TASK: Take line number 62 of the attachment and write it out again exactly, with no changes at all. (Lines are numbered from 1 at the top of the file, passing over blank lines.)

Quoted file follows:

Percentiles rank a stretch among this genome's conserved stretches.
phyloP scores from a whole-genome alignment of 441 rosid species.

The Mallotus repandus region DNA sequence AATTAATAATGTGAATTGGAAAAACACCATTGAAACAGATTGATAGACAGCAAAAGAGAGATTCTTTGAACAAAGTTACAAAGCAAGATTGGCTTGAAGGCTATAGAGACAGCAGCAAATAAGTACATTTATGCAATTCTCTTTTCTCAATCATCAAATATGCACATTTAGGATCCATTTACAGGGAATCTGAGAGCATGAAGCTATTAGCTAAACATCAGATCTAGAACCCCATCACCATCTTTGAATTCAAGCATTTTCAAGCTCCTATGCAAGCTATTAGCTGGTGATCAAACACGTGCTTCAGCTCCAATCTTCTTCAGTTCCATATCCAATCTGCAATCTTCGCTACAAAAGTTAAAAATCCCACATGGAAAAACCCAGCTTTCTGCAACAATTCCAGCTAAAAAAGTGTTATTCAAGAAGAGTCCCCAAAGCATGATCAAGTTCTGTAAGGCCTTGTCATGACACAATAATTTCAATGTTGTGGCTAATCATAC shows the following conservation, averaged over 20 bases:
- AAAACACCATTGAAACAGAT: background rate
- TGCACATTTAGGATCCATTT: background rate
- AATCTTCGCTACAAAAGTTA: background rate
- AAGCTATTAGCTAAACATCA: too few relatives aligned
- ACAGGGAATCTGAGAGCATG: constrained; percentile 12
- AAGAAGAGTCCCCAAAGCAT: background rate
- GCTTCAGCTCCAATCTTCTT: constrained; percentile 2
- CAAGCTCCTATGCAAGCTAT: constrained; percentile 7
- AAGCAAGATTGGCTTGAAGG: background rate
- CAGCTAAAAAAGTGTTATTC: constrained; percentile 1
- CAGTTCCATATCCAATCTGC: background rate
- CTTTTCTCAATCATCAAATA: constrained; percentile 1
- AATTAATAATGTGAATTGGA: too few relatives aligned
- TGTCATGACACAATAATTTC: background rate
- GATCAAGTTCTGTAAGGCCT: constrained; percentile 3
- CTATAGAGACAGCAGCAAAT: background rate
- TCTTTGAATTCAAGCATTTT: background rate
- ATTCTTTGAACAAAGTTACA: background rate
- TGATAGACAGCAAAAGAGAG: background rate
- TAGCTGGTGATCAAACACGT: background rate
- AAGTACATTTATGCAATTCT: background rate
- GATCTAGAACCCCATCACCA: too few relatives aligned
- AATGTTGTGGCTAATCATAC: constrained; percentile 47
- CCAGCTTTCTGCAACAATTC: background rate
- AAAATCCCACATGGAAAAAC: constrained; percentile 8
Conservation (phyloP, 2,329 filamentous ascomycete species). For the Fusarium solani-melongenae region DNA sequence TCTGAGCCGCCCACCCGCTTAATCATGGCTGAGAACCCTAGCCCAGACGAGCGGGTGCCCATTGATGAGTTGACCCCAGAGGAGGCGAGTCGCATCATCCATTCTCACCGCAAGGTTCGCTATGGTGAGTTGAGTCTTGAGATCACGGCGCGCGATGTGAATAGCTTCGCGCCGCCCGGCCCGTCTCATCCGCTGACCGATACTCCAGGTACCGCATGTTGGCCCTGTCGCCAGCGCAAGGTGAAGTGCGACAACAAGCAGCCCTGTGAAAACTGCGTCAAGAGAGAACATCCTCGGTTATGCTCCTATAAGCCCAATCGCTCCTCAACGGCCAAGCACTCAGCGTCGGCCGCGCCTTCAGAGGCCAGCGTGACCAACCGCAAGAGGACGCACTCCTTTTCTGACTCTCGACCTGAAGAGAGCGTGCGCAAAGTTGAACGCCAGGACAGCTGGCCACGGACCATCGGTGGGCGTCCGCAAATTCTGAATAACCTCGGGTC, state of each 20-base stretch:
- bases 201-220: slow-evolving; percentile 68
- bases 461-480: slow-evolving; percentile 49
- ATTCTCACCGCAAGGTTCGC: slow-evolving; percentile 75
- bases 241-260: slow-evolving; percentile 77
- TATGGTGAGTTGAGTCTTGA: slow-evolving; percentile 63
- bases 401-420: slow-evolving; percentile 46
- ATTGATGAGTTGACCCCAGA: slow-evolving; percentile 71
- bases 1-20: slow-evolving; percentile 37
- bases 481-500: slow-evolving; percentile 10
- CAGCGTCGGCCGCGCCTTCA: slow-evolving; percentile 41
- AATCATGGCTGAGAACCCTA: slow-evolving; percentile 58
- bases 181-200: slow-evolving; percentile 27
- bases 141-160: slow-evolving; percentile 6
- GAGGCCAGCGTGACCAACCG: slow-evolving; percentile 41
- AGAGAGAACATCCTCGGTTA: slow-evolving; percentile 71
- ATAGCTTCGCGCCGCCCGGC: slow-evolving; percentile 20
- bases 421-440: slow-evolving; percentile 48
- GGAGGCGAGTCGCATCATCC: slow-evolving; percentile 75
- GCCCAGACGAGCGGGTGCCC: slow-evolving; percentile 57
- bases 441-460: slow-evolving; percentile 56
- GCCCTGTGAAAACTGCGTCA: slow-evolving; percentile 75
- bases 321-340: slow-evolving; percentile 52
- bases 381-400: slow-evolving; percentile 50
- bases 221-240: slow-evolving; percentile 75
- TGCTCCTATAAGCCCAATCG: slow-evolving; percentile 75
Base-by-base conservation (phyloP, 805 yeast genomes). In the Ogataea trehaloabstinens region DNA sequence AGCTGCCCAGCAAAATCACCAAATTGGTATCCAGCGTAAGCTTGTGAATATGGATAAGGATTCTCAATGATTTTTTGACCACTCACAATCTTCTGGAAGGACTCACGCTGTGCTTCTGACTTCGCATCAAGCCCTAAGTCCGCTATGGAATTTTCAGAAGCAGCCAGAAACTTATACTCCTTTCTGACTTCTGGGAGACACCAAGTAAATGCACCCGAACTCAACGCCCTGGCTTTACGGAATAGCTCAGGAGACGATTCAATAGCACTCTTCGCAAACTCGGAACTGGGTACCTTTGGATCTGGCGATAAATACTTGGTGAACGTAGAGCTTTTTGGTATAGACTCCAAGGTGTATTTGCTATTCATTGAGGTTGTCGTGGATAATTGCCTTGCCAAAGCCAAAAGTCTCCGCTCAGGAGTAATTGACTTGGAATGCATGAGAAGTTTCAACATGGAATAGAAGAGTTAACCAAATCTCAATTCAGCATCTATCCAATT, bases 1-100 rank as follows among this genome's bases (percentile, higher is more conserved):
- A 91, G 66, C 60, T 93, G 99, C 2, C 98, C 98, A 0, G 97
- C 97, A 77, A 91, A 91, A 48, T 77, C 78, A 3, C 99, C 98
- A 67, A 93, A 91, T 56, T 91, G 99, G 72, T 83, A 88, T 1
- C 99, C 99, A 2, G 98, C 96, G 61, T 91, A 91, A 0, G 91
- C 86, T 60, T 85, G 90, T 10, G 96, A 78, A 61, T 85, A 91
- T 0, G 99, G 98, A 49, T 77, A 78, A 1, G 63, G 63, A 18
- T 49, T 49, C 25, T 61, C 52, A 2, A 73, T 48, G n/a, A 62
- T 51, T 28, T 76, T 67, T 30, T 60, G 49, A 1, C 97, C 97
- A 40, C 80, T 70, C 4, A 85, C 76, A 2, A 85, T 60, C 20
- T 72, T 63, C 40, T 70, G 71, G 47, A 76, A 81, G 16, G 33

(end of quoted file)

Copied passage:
- T 49, T 49, C 25, T 61, C 52, A 2, A 73, T 48, G n/a, A 62